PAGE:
As the world awaits the drastic consequences of climate change, there is a section of society upon which the changes have come down as a double-edged sword. With ever-rising temperatures and predictions for further worsening of climate, farmers, who form the backbone of the Indian economy, await crisis from all angles. Like every other citizen, they would be affected by the impact of the climate crisis on their health, and additionally on their livelihood as well.
The agriculture sector, which accounts for around 49% of India’s employment, would be the most-hit due to the drastic effects of climate change. Agriculture and its allied sectors represent 35% of India’s Gross National Product. The sector, which is already marred with low pay rates and poor working conditions will be further affected adversely, as the job insecurity is expected to grow proportionally with the increase in temperature.
The Indian Agricultural Research Institute (IARI), a New Delhi-based research organisation under Indian Council for Agricultural Research (ICAR), conducted a study to understand the impact of climate change on agriculture both by region and by crop. Their study suggested that the increase in temperature, an estimated 2%, has reduced potential grain yields in most places of the country. With the temperature set to rise, it is further going to reduce yields, and eastern regions of the country are predicted to be more impacted leading to even lesser grain yield in the region. The study predicted that the reduction in grain yields would be more pronounced for rain-fed crops such as maize and wheat, as India has no coping mechanisms in place for rainfall variability. Rainfall variability, an important characteristic in deciding the climate of any given area, is the degree to which rainfall amounts vary across an area or through time.
India’s water supplies are predicted to decline in the near future. An area is considered water-stressed if the water supplies drop below 1700 cubic meters per person, and India is currently managing with 1700 to 1800 cubic metres every year. The policymakers will have to majorly focus on two areas, water policy and adaptive measures to reduce the damage. The policy designers will have to come up with a sustainable plan regarding water availability to agriculture for both rain-fed and irrigated crops, given water shortage is an imminent reality. The impact of climate change on agriculture is going to change the shape of policy designs in future with likely policy changes in areas of food security, livelihood, trades and water policy.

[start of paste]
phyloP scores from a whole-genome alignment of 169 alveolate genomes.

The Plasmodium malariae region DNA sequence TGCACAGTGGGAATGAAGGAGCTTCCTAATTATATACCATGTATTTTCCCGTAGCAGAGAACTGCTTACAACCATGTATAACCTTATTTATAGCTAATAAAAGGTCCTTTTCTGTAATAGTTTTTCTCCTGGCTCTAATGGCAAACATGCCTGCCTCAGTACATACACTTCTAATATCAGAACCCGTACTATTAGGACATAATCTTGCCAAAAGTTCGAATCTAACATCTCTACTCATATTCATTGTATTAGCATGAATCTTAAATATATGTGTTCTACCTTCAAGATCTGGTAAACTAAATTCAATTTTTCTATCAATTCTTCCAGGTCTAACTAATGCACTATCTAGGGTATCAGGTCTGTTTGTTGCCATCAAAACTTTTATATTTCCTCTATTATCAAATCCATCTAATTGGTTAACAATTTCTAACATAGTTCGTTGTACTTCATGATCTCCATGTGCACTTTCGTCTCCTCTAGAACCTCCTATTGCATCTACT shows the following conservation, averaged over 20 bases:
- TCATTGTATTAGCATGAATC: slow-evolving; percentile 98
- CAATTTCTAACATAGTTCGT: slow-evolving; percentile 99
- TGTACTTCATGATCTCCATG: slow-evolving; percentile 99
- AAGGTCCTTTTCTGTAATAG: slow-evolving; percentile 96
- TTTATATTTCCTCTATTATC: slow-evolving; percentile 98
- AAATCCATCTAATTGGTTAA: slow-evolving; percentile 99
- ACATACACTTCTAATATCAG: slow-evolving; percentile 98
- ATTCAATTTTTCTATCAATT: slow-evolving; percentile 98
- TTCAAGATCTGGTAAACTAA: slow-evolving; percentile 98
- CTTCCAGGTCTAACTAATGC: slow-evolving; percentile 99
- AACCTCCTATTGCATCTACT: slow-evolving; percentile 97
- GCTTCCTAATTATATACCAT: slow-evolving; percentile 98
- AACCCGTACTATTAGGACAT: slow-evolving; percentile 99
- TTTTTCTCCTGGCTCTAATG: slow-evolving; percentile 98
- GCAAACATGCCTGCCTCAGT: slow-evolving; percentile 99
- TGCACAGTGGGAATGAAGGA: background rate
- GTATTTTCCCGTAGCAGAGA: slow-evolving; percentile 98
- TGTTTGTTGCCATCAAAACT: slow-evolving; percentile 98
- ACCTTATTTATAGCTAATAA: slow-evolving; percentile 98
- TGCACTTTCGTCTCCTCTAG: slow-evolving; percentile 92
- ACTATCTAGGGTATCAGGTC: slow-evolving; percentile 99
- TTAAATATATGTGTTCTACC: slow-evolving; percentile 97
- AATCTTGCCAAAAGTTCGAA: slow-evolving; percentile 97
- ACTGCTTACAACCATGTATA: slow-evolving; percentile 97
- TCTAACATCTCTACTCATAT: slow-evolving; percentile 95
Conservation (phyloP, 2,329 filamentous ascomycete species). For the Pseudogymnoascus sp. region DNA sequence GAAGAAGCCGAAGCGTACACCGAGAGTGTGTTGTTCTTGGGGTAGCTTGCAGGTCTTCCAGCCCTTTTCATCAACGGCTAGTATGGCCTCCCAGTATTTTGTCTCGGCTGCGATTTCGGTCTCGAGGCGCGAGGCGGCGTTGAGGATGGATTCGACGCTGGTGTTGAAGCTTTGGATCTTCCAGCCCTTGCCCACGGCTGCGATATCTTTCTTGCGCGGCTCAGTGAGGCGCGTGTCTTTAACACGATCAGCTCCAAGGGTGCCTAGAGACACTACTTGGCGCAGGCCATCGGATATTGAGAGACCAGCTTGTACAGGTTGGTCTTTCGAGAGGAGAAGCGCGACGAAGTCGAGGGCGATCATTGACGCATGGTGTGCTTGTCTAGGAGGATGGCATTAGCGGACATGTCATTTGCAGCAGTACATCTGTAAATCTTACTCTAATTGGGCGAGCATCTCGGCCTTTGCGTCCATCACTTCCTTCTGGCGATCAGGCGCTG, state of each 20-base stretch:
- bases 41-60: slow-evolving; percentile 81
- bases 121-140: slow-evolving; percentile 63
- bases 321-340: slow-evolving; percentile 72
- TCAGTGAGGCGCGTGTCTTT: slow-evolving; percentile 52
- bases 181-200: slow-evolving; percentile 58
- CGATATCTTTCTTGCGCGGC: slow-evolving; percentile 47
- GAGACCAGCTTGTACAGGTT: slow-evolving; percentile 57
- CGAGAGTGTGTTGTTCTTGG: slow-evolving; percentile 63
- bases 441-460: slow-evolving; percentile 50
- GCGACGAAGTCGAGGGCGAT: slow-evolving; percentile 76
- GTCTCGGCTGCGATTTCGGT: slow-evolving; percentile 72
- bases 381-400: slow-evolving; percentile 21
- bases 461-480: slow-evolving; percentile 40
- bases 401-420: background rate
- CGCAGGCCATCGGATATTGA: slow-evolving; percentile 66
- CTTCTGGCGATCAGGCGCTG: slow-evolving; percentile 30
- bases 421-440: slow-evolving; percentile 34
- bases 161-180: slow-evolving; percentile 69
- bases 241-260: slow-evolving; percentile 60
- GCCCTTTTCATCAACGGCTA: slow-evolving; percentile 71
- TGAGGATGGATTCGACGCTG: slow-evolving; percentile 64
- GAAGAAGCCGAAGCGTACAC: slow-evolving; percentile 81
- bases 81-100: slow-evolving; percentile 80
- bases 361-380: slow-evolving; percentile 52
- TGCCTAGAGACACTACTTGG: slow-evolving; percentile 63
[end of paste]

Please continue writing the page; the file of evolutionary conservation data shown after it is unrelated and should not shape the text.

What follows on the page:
The multidimensional policy implications demand some crucial adaptations to be taken for addressing issues related to loss of livelihood in agriculture. One of the biggest areas where the country needs to invest to cope up with the inevitable climate change and its impact on agriculture would be researching. There isn’t enough research done on the pros and cons of possible agricultural measures at hand. The domain of research has to go beyond that and come up with new and sustainable forms of agrarian pattern suitable for every region of the country.
Policymakers will also have to take new and flexible adaptive measures for coping with the changing agricultural patterns. This could be anything between using alternative crops to changing irrigation techniques. The agricultural research landscape of India misses a crucial component: availability of a database. The country needs to invest more in preparing a database on the impact of climate change while segregating areas into the land type and water availability in the region. The IARI study suggests higher precision while predicting climate change is required.
A recent study conducted by Nature Communications suggests that organic farming, which is considered to be a better alternative to contemporary agricultural practices, would actually contribute more to climate pollution than other available mediums. The study suggested that organic farming could have been considered a better alternative if they took up lesser space to produce the same amount of food. It is the additional land used up for organic farming which makes it a non-variable option in the long run to save the environment.
However, the farmers in India lack the expertise and technical support to switch to advanced methods of practising agriculture, and they are far away from any new research done in the field. The sheer enormity of India’s population makes it too deciding to be ignored. The policy decisions that the country takes, especially in the field of agriculture, will have a huge impact on climate change globally.
The key to reducing the negative impact of climate change on agriculture is to successfully bridge the gap between advanced agricultural predictions and sharing this information with the farmers. The farmers in India, who mostly depend on their indigenous wisdom for practising agriculture, are mostly unaware of the researched knowledge and have zero access to any new technology used in the sector. Unless these farmers, who form the backbone of the Indian agricultural sector, are involved in the process of finding a solution to climate change, little or zero results would be achieved on the ground. To keep the farmers of India challenged in terms of availability of information would cost the country and the world at large.